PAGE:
Global Conservation on a Used Planet
For over a decade, landscape ecologist Erle Ellis has marshalled an enormous trove of archaeological, paleontological, and historical evidence to demonstrate that humans have been terraforming the Earth for many, many millennia. A planet that once could support perhaps a few million humans today supports seven billion. Humans today use over half the terrestrial planet, mostly to grow food and raise livestock but also for settlements, mining, energy, and timber production. Even the areas of the planet that haven’t been intensively managed by humans bear the signature of our presence and our impact in one way or another.
In so doing, Ellis has complicated two longstanding environmental ideas. The first being the notion that human transformation of the biosphere has been a relatively recent development and the second, relatedly, that there is some scientifically discernible baseline to which nature, as distinct from humanity, might be returned.
For doing so, Ellis has been demonized in some quarters, accused of counseling complacency in the face of new and catastrophic ecological threats. If human transformation of the planet is an age-old phenomena, then why worry about present-day affronts to the environment? And if there is no baseline or original state to which nature might be returned, then why bother with conservation?
In a new Breakthrough Journal essay, Ellis offers a convincing case for why we should care about conservation, what it will take to preserve our natural inheritance as human societies evolve through the 21st century, and how conservation must be understood to be an ongoing and long-term social and cultural project. Far from being sanguine about the loss of biodiversity, Ellis challenges us to create a future rich with wildness. “If you aspire to live on a planet where wild creatures roam unhindered across wild landscapes,” he writes in the opening paragraphs, “this is not the planet you are making.”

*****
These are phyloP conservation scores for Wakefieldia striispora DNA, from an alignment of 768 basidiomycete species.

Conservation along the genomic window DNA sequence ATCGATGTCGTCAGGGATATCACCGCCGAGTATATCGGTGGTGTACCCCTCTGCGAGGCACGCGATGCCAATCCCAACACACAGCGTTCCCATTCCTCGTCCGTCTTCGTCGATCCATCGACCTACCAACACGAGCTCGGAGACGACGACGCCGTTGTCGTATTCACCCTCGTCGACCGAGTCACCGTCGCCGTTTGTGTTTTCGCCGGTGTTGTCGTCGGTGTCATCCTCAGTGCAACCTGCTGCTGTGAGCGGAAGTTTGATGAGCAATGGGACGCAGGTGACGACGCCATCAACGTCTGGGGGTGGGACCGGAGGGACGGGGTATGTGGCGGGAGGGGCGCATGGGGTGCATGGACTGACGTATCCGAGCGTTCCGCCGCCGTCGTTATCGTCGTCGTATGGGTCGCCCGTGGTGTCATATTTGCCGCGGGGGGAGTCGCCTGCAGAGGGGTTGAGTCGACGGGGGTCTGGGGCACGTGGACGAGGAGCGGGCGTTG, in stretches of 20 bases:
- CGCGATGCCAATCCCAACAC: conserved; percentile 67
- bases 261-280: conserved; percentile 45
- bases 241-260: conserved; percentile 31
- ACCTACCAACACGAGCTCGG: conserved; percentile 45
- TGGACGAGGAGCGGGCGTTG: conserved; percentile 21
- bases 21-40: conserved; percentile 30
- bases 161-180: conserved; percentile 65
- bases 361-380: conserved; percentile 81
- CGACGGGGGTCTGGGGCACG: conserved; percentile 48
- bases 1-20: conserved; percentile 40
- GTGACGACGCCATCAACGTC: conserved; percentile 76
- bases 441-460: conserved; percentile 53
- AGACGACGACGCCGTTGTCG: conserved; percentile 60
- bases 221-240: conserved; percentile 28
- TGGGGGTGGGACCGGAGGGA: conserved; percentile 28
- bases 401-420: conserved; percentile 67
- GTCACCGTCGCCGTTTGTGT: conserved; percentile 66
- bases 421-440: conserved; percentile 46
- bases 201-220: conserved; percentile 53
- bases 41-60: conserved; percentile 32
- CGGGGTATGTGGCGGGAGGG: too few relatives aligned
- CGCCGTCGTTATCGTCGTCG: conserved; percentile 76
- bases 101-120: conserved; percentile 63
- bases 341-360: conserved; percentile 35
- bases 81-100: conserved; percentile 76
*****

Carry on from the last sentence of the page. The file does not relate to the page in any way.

Ellis argues that because Nature has co-evolved with human societies, it is as much a product of human social and cultural evolution as are our societies. For this reason, global conservation, he suggests, “is far more likely to emerge as a shared social project evolving from the bottom-up aspirations of the world’s people, their societies, and their dynamic environments over the very long term” than through top-down technocratic initiatives. That will depend in turn, Ellis says, on our ability to inspire and promote collective aspirations based on “the abiding human love and concern for wild nature.”
Ellis’s detractors have predicated their attacks on his work upon a rhetorical sleight of hand, transforming Ellis’s conviction that continuing social learning and technological innovation might allow for good outcomes for people and nature in the Anthropocene to the much stronger statement that those capabilities will assure good outcomes.
Ellis’s latest piece should establish once and for all that he makes no such claim. Good outcomes in the Anthropocene will depend upon the decisions that humans collectively make. Will we be able to grow food and produce energy in ways that will allow us to leave more room for nature? And will we choose to do so with the foresight to not only leave more room for nature but also to connect those areas across human-dominated landscapes that will continue to be densely settled and intensively farmed, so that biodiversity can flourish on a used planet with a changing climate?
Ellis’s vision is expansive and ambitious. But it also recognizes that there is no path toward global conservation objectives that can avoid the messiness, uncertainty, compromise, and negotiation that all democratic politics requires. Your thoughts, comments, and responses as always are welcome.